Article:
73 terms

EMT OB/Peds Exam | GFAC

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infancy
first year of life
-first month after birth is the neonatal period
0-2 months
-spend most of their time sleeping and eating
-responds mainly to physical stimuli
-cannot tell the difference between parents and strangers
-crying is the main mode of expression
-soothing necessary
-hearing is well developed
-have sucking reflex
-head control is limited
-predisposed to hypothermia
basic needs of a neonate
food, warmth, and comfort
soothing
holding, cuddling, and comforting
2-6 months
-more active
-spend more time awake, smile, and make eye contact
-strong sucking reflex, active extremity movement, vigorous cry
-follows objects with eyes
-increased awareness of surroundings
-most sleep through the night
-begin to roll over
6-12 months
-infants begin to babble
-say their first word by their first year
-learn to sit without support
-begin to crawl and walk
-begin teething and explore by putting objects in their mouth
-may cry if separated from parents
toddlers
from age 1 to 3
-experience rapid changes in growth and development
12-18 months
-begin to walk and explore
-not afraid so injuries increase
-begin to imitate behavior of older children and parents
-know the major body parts
-may speak 4-6 words
-may not be able to fully chew food
18-24 months
-mind develops rapidly at this stage (voice increases to 100 words)
-begin to understand cause and effect
-balance and gait improve
-may cling to parents or comforting toy
school aged
3-12 years
3-6 years
-able to use simple language effectively
-most rapid increase in language occurs
-can walk and run well and begin throwing, catching, and kicking during play
-toilet training is mastered
-rich imaginations
-fearful of pain
-learn which behaviors are appropriate and inappropriate
6-12 years
-begin to act more like adults
-school is important
-children begin to understand death
adolescents (13-18 years)
-able to think abstractly and can participate in decision making
-physically similar to adults
-puberty begins
-time of experimentation and risk taking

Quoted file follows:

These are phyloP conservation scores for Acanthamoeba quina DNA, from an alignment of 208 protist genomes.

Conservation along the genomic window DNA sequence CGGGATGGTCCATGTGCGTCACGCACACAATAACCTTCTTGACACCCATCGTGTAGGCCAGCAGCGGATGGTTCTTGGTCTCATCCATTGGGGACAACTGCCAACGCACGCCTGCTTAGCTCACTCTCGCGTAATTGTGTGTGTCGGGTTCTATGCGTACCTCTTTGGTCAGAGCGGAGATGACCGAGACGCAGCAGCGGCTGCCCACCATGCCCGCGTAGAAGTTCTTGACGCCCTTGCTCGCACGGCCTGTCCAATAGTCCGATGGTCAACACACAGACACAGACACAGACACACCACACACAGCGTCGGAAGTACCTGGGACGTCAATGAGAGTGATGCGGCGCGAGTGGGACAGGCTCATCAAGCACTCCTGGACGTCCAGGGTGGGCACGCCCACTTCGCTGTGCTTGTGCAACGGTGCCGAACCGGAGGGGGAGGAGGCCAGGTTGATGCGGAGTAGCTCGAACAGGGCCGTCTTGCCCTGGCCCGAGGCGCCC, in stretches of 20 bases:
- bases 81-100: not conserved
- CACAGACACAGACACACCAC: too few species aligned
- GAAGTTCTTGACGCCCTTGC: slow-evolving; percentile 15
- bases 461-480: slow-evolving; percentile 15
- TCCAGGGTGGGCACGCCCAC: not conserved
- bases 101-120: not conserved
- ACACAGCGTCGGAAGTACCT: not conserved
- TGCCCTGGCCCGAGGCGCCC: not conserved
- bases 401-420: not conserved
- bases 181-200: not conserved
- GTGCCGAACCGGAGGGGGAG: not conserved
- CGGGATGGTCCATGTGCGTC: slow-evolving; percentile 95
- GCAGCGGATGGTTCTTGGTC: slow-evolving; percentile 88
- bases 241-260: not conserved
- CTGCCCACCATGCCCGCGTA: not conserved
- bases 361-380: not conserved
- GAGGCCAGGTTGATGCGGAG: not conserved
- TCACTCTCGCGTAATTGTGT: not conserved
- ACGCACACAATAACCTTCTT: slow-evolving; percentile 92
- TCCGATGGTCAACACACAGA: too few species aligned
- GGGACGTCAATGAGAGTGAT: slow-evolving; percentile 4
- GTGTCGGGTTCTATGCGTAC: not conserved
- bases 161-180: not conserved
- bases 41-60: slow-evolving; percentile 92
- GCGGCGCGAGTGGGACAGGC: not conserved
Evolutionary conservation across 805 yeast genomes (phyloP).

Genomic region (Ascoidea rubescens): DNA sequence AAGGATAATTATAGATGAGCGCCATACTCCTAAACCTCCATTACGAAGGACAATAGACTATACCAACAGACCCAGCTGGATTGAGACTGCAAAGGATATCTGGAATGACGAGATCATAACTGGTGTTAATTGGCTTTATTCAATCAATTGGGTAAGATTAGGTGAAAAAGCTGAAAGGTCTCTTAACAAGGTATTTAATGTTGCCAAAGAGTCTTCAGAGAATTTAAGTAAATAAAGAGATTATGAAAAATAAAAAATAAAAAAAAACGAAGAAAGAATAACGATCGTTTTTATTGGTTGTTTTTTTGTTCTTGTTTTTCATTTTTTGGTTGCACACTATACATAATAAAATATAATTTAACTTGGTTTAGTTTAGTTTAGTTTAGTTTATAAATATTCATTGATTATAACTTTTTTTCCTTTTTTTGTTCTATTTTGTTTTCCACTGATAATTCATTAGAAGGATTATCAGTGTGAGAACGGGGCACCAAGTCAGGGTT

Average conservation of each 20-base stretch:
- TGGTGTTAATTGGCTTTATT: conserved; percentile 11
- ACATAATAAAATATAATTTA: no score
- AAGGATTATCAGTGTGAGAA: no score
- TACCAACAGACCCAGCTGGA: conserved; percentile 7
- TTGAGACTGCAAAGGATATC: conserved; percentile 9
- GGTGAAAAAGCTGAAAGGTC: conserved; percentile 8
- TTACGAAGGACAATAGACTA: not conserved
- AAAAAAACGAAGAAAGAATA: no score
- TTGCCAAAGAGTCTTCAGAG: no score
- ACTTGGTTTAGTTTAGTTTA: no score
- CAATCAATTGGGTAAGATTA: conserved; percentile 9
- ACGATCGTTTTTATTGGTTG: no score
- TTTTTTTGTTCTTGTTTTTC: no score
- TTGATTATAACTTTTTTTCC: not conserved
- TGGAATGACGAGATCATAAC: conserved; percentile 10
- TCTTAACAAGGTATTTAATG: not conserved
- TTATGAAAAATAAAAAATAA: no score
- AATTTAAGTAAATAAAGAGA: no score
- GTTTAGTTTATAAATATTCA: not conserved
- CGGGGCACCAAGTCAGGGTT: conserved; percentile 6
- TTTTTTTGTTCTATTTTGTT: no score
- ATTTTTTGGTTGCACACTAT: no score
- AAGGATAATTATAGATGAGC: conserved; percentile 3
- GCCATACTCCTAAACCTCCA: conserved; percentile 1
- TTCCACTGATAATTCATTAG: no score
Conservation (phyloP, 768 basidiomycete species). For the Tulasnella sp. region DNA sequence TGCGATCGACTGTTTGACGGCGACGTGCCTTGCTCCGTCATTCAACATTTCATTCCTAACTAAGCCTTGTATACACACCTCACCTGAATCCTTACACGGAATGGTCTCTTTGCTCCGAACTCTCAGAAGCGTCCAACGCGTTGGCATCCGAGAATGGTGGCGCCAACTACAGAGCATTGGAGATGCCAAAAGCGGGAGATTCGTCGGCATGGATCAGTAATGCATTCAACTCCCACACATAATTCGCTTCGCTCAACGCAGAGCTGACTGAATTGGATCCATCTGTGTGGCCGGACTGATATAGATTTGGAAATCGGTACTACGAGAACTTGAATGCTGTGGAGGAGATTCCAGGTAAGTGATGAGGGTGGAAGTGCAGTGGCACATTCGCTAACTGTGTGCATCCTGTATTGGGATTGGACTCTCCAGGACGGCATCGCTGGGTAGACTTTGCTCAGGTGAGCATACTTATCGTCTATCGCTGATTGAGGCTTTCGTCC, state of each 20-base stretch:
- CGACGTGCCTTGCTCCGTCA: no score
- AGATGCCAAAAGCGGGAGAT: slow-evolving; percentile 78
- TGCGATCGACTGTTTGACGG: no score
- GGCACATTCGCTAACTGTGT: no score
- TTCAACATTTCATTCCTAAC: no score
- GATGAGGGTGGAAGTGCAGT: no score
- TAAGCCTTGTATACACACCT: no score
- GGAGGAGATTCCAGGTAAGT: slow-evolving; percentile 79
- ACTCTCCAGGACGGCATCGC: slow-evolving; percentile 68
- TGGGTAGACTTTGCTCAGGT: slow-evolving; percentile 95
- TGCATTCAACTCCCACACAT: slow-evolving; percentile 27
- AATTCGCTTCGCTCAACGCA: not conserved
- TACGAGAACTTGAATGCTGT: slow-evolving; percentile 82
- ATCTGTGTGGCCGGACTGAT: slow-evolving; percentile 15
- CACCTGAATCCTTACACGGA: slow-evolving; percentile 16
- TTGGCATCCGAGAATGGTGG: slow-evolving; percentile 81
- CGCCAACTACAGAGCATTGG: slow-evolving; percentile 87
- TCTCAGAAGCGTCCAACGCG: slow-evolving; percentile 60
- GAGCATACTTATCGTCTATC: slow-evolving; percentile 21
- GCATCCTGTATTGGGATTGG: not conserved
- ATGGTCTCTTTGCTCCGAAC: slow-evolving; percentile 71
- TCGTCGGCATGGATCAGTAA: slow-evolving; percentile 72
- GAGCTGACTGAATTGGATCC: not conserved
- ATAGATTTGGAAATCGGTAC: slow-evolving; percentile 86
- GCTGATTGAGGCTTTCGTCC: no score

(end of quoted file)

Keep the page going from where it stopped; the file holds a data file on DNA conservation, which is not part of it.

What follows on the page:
child respiratory system
-airway is smaller in diameter and shorter in length
-lungs are smaller
-glottal opening is higher and more anterior
-proportionally larger tongue
-long, floppy, U-shaped epiglottis
-less developed rings of cartilage in the trachea
-narrowed, funnel-shaped upper airway
-oxygen demand 2x that of an adult
-muscles of diaphragm dictate the amount of oxygen a child inspires
-gastric distention can interfere with diaphragm and cause hypoventilation
child circulatory system
-infants HR can be 160 beats/min or more
-able to compensate for decreased perfusion by constricting the vessels in the skin
child nervous system
-head to body ratio is larger
-occipital region of the head is larger
-subarachnoid space is smaller leaving less cushioning for the brain
-brain tissue and cerebral vasculature is fragile and prone to bleeding from shearing forces
-spinal cord injuries are less common
child GI system
-abdominal muscles are less developed --> less protected from trauma
-liver, spleen, and kidneys are proportionately larger and situated more anteriorly and close to one another --> higher risk of multiple organ injury
child musculoskeletal system
-open growth plates allow bones to grow
-bones are softer and more flexible
-thoracic cage is highly elastic and pliable
child integumentary system
-thinner skin with less subcutaneous fat
-skin burns more deeply and more easily
-higher ratio of body surface area to body mass leads to larger fluid and het losses
signs and symptoms of increased work of breathing
-nasal flaring
-abdominal breath sounds
-accessory muscle use
-tripod position
pediatric progression to respiratory failure
-efforts to breath decrease